Zeus Attacking Internet Payment Services
Security researchers at Trusteer the security company warn that they've discovered fraudsters employing Zeus the widely known banker Trojan to attack an increasing number of services, which process Internet payments and exchanges for people in currencies -virtual or real.
Reportedly, 26 separate configurations of Zeus have been detected that attacked MoneyBookers an Internet payment service at the time the security company conducted its research.
States Trusteer that configuration files represent instructions as to which websites must be attacked to steal login credentials, exploit HTML pages that are supplied to users' contaminated PCs as well as other details.
Says Amit Klein Chief Technology Officer of Trusteer, all of the configuration files of Zeus instructing to attack MoneyBookers aren't very much distinct from those that specify reputed banks for attack. Softpedia.com published this on January 21, 2011. According to the expert, the just-mentioned observation typically suggests that the business surrounding MoneyBookers as a target was apparently thriving for fraudsters.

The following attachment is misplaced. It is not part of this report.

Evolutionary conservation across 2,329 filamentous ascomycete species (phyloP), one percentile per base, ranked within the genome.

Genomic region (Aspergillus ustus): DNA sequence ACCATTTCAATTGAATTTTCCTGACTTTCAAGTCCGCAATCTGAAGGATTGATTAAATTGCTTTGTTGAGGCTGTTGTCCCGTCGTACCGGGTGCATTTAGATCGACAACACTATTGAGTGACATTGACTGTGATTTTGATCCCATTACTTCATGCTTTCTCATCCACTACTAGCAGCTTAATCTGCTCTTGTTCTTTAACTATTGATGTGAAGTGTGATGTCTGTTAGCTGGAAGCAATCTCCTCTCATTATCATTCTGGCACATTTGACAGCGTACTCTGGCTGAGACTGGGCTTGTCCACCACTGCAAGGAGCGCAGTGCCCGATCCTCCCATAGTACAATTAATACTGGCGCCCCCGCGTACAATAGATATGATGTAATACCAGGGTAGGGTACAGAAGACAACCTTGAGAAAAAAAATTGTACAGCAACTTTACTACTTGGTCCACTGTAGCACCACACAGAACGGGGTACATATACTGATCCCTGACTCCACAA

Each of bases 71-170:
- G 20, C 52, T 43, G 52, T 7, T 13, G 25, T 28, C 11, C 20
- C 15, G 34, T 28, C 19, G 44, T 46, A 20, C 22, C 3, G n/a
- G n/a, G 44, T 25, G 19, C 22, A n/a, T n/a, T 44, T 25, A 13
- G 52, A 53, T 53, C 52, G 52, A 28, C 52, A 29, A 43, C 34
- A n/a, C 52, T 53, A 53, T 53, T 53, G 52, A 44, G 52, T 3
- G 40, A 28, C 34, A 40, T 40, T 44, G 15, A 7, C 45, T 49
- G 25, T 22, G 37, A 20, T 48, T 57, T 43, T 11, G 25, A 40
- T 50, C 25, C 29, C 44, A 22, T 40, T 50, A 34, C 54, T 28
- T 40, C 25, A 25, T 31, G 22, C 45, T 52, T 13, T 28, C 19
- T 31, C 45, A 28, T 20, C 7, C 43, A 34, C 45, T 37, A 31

Thereafter, Trusteer outlines that fraudsters are targeting another online money payment service WebMoney, which has around 11m members, revealing that 13 Zeus variants, the final one introduced on January 16, 2011, try for capturing the login details that users of WebMoney utilize.
Moreover, Trusteer observes that Nochex, also an Internet payment system, which caters to small enterprises, too has been attacked though with 12 Zeus configurations.
Meanwhile, alongside all the said Internet money payment providers, Zeus miscreants are further targeting netSpend a pre-paid card supplier along with e-gold that cyber-criminals previously exploited as an entity for payment clearances.
Trusteer notes, the original e-gold login web-page asks for the passphrase and account number of its users while employing CAPTCHA meant for protecting from automatic cracking of brute-force passwords.
So, when Zeus attacks e-gold users their computers are presented additional elements that ask for a substitute password to access the e-mails accompanying those users' accounts so those accounts can be compromised.
Remarking about the latest discovery, Trusteer states that this new tendency for attacking online payment services is sure to remain as increasing numbers of retailers let consumers use the facilities. PCWorld.com published this on January 22, 2011.
Related article: Zeus Trojan Stole Huge Amount of Information
» SPAMfighter News - 2/1/2011
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